The Montgomery County Police Explorer Program is part of a national program intended to assist young adults in learning about the many aspects of law enforcement as a career. Every second year, the Explorers are provided the opportunity to test their knowledge and skills at the National Law Enforcement Exploring Conference (NLEEC). This year, Montgomery County Police Explorers and approximately 2,500 other Explorers from the United States and Puerto Rico attended The National Law Enforcement Exploring Conference at Colorado State University in Fort Collins, Colorado, from July 16 through 21.
The Montgomery County Police Explorer members took part in seven team competitions during the conference. The members placed first in the Community Services category, second place in the Traffic Stops competition, third place in Domestic Crisis Intervention, and fifth place in White Collar Crime.
For the first time ever at the National Law Enforcement Exploring Conference, a blood drive was held. The idea of a blood drive at the conference had been developed and organized by Montgomery County Police Explorers. The blood drive, held on July 19, was operated by Bonfils Blood Center and was open to Explorers, advisors, and members of the Colorado State University (CSU) community who wished to help save lives through making a blood donation. A representative of Bonfils Blood Center later informed the Explorers that the blood obtained from the drive was used to assist the victims of the tragic movie theater shooting that occurred in Aurora early the next morning.
The Montgomery County Police Explorer Program is always looking for young adults (ages 14 to 20) to join the group. For more information on the Explorer Program and how to apply to the group, click here.
Some of the Explorers at the Competition
Grant Hammond, age 17, of the 2400 block of Seminary Road in Silver Spring, was located safe and unharmed in Rockville this morning.
Police and family thank the media and our Facebook and Twitter followers for reading and sharing the information. A citizen observed Grant Hammond in Rockville and called police.
Detectives from the Montgomery County Police-Family Crimes Division and 3rd District officers are seeking the public’s help in locating a missing juvenile from Silver Spring.
Grant Hammond, age 17, of the 2400 block of Seminary Road in Silver Spring, was last seen by family at approximately 11:50 p.m. last night when he left home after an argument.
Hammond is described as an African-American male, 5’9” tall, and weighing approximately 145 pounds. He has brown eyes and dark brown hair styled in an afro. Hammond has braces on his teeth. He was last seen wearing a white t-shirt, plaid (multicolored) pajama pants, white socks, and black sandals.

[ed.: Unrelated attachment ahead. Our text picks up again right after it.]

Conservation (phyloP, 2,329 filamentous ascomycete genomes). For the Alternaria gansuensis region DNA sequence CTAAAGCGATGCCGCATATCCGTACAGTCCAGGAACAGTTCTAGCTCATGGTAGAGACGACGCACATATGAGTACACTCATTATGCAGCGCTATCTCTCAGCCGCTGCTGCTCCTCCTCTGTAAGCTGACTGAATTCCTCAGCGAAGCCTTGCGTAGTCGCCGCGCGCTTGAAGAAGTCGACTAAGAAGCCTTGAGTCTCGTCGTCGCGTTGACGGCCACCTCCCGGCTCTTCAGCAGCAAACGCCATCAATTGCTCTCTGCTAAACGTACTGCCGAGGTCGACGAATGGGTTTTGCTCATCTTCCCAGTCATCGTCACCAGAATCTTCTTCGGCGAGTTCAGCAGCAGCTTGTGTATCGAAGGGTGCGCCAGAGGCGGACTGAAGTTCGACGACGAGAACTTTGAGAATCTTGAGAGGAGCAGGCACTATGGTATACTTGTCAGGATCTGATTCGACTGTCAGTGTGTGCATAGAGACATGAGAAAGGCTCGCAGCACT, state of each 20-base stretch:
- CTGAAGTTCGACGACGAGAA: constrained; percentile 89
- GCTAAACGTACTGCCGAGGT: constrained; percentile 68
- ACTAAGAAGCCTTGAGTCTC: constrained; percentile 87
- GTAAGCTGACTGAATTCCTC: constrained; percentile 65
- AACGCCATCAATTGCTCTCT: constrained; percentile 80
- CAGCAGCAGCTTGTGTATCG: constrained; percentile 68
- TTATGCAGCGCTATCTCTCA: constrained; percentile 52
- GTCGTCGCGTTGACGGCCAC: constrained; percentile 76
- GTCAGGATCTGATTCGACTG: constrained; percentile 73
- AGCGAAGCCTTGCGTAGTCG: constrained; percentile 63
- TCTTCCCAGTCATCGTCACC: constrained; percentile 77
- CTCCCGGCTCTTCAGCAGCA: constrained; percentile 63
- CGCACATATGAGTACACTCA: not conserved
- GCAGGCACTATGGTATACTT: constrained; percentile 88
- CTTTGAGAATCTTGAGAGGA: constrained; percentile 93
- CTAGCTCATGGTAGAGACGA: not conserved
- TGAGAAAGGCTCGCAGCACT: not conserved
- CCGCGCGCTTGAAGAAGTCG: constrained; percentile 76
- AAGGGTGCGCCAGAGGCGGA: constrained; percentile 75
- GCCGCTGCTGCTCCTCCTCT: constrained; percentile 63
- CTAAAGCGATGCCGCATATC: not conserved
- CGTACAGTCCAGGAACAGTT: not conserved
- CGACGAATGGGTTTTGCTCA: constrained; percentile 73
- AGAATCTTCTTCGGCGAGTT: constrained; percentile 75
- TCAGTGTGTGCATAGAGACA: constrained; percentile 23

Police and family are concerned for Hammond’s welfare because he is in need of medical attention.
If anyone has information regarding the possible location of Grant Hammond they are asked to immediately contact the Montgomery County Police non-emergency number at 301-279-8000 or the Family Crimes Division at 240-773-5400.
Detectives from the Major Crimes Division – Homicide/Sex Section, Cold Case Squad have solved a 25-year-old cold case rape through the use of DNA.
On May 31, 1987, a 20-year-old woman was raped in her apartment located in the Greencastle Woods neighborhood of Silver Spring. Investigation revealed that the victim awoke to find a male subject armed with a knife inside her apartment. The subject threatened her with the knife and proceeded to rape her. The subject then fled from the apartment. The victim was transported to a local hospital where DNA evidence was obtained. The DNA evidence was submitted to the Crime Lab, but no suspects were developed at that time.
In February 2012, detectives were reviewing unsolved cases involving DNA evidence. The DNA evidence that was obtained in 1987 was submitted to Bode Technology, and a suspect DNA profile was developed. This information was relayed to detectives who then provided the DNA profile to the MCP Crime Lab to be loaded into the Combined DNA Index System (CODIS).
On July 2, 2012, detectives were notified by the MCP Crime Lab that the DNA profile was a match to a convicted rapist, William David Trice, that had been responsible for two rapes in Anne Arundel County, MD in 1988. Detectives learned that Thrice was already deceased as he had committed suicide in jail after being convicted in one of the Anne Arundel rape cases in January 2010. (Read more about Anne Arundel cases here.)
In total, Thrice is linked to three now solved cold cases, one in Montgomery County and two in Anne Arundel County. Due to the similarities in these cases and the short time frame in which these rapes occurred (1987-88), surrounding jurisdictions are encouraged to review any unsolved rape cases from the mid- to late 1980’s to determine whether a DNA profile can be run for a CODIS match.
Anyone with information about this case or possible related cases is asked to contact the Major Crimes Division at 240-773-5070. Detectives are also encouraging anyone that believes that they may have been a victim of Trice and never made a report to police to contact them at 240-773-5070.
Russel Dickey Brown, 86 years old, of Gaithersburg, was located earlier this morning in Orange County, Virginia. He was safe and unharmed.
Police thank media outlets and residents who assisted in publicizing this case.